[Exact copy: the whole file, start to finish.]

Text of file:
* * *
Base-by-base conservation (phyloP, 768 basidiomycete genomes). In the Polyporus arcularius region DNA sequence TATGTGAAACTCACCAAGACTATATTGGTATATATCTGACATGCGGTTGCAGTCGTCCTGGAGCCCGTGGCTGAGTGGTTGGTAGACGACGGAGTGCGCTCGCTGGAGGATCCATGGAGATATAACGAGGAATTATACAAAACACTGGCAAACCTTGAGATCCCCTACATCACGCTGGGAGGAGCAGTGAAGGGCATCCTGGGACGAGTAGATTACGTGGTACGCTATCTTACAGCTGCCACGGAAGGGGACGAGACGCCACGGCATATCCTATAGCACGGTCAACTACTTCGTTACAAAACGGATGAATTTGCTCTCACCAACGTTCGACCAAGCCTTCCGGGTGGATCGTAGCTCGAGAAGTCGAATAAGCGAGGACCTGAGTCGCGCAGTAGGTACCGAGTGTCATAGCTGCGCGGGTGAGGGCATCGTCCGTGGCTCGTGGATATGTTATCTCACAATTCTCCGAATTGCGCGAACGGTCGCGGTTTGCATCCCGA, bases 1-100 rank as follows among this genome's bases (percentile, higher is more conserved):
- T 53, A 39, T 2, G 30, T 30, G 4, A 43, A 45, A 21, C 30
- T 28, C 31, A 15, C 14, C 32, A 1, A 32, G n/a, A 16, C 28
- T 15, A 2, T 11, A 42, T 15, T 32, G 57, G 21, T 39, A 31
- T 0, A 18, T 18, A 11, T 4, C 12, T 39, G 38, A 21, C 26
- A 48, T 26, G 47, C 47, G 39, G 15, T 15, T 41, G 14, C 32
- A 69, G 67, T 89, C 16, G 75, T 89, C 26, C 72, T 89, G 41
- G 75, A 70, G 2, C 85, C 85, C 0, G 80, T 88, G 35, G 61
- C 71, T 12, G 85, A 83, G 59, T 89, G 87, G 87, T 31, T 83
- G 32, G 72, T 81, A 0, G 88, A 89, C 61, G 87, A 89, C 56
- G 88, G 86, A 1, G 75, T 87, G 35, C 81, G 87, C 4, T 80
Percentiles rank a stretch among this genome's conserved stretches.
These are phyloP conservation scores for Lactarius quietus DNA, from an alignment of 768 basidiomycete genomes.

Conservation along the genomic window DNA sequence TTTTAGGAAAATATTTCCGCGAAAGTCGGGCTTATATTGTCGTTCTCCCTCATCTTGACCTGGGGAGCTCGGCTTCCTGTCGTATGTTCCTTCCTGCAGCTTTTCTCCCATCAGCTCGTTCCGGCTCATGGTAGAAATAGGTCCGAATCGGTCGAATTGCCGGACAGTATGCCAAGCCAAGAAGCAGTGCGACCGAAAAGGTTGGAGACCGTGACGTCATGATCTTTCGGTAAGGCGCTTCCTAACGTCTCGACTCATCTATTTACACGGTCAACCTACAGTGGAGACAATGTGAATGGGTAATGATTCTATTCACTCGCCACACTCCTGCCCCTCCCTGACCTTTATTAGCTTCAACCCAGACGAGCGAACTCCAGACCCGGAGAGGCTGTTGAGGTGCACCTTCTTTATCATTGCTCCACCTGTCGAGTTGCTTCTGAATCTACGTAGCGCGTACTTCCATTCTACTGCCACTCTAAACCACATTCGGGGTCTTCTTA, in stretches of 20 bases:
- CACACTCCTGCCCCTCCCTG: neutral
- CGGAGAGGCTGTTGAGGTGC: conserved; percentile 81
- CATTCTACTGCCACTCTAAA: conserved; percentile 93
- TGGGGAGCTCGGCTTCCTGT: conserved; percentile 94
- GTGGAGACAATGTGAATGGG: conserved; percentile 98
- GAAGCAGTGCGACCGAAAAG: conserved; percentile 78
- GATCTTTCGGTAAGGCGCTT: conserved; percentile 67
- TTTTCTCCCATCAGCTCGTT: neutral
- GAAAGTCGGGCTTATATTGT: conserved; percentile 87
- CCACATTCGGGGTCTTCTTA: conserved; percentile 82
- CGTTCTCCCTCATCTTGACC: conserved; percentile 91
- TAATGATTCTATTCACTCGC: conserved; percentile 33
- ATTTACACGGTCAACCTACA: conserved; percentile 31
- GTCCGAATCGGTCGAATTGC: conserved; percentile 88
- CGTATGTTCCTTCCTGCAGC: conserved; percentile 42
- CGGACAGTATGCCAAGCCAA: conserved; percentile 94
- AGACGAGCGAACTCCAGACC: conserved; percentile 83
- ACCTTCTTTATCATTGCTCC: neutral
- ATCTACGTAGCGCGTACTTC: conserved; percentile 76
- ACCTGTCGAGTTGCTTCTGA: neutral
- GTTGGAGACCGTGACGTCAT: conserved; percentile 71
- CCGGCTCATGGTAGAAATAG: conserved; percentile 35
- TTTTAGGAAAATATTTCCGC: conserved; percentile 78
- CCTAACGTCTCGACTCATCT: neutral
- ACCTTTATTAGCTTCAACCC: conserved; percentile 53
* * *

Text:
Base-by-base conservation (phyloP, 768 basidiomycete genomes). In the Polyporus arcularius region DNA sequence TATGTGAAACTCACCAAGACTATATTGGTATATATCTGACATGCGGTTGCAGTCGTCCTGGAGCCCGTGGCTGAGTGGTTGGTAGACGACGGAGTGCGCTCGCTGGAGGATCCATGGAGATATAACGAGGAATTATACAAAACACTGGCAAACCTTGAGATCCCCTACATCACGCTGGGAGGAGCAGTGAAGGGCATCCTGGGACGAGTAGATTACGTGGTACGCTATCTTACAGCTGCCACGGAAGGGGACGAGACGCCACGGCATATCCTATAGCACGGTCAACTACTTCGTTACAAAACGGATGAATTTGCTCTCACCAACGTTCGACCAAGCCTTCCGGGTGGATCGTAGCTCGAGAAGTCGAATAAGCGAGGACCTGAGTCGCGCAGTAGGTACCGAGTGTCATAGCTGCGCGGGTGAGGGCATCGTCCGTGGCTCGTGGATATGTTATCTCACAATTCTCCGAATTGCGCGAACGGTCGCGGTTTGCATCCCGA, bases 1-100 rank as follows among this genome's bases (percentile, higher is more conserved):
- T 53, A 39, T 2, G 30, T 30, G 4, A 43, A 45, A 21, C 30
- T 28, C 31, A 15, C 14, C 32, A 1, A 32, G n/a, A 16, C 28
- T 15, A 2, T 11, A 42, T 15, T 32, G 57, G 21, T 39, A 31
- T 0, A 18, T 18, A 11, T 4, C 12, T 39, G 38, A 21, C 26
- A 48, T 26, G 47, C 47, G 39, G 15, T 15, T 41, G 14, C 32
- A 69, G 67, T 89, C 16, G 75, T 89, C 26, C 72, T 89, G 41
- G 75, A 70, G 2, C 85, C 85, C 0, G 80, T 88, G 35, G 61
- C 71, T 12, G 85, A 83, G 59, T 89, G 87, G 87, T 31, T 83
- G 32, G 72, T 81, A 0, G 88, A 89, C 61, G 87, A 89, C 56
- G 88, G 86, A 1, G 75, T 87, G 35, C 81, G 87, C 4, T 80
Percentiles rank a stretch among this genome's conserved stretches.
These are phyloP conservation scores for Lactarius quietus DNA, from an alignment of 768 basidiomycete genomes.

Conservation along the genomic window DNA sequence TTTTAGGAAAATATTTCCGCGAAAGTCGGGCTTATATTGTCGTTCTCCCTCATCTTGACCTGGGGAGCTCGGCTTCCTGTCGTATGTTCCTTCCTGCAGCTTTTCTCCCATCAGCTCGTTCCGGCTCATGGTAGAAATAGGTCCGAATCGGTCGAATTGCCGGACAGTATGCCAAGCCAAGAAGCAGTGCGACCGAAAAGGTTGGAGACCGTGACGTCATGATCTTTCGGTAAGGCGCTTCCTAACGTCTCGACTCATCTATTTACACGGTCAACCTACAGTGGAGACAATGTGAATGGGTAATGATTCTATTCACTCGCCACACTCCTGCCCCTCCCTGACCTTTATTAGCTTCAACCCAGACGAGCGAACTCCAGACCCGGAGAGGCTGTTGAGGTGCACCTTCTTTATCATTGCTCCACCTGTCGAGTTGCTTCTGAATCTACGTAGCGCGTACTTCCATTCTACTGCCACTCTAAACCACATTCGGGGTCTTCTTA, in stretches of 20 bases:
- CACACTCCTGCCCCTCCCTG: neutral
- CGGAGAGGCTGTTGAGGTGC: conserved; percentile 81
- CATTCTACTGCCACTCTAAA: conserved; percentile 93
- TGGGGAGCTCGGCTTCCTGT: conserved; percentile 94
- GTGGAGACAATGTGAATGGG: conserved; percentile 98
- GAAGCAGTGCGACCGAAAAG: conserved; percentile 78
- GATCTTTCGGTAAGGCGCTT: conserved; percentile 67
- TTTTCTCCCATCAGCTCGTT: neutral
- GAAAGTCGGGCTTATATTGT: conserved; percentile 87
- CCACATTCGGGGTCTTCTTA: conserved; percentile 82
- CGTTCTCCCTCATCTTGACC: conserved; percentile 91
- TAATGATTCTATTCACTCGC: conserved; percentile 33
- ATTTACACGGTCAACCTACA: conserved; percentile 31
- GTCCGAATCGGTCGAATTGC: conserved; percentile 88
- CGTATGTTCCTTCCTGCAGC: conserved; percentile 42
- CGGACAGTATGCCAAGCCAA: conserved; percentile 94
- AGACGAGCGAACTCCAGACC: conserved; percentile 83
- ACCTTCTTTATCATTGCTCC: neutral
- ATCTACGTAGCGCGTACTTC: conserved; percentile 76
- ACCTGTCGAGTTGCTTCTGA: neutral
- GTTGGAGACCGTGACGTCAT: conserved; percentile 71
- CCGGCTCATGGTAGAAATAG: conserved; percentile 35
- TTTTAGGAAAATATTTCCGC: conserved; percentile 78
- CCTAACGTCTCGACTCATCT: neutral
- ACCTTTATTAGCTTCAACCC: conserved; percentile 53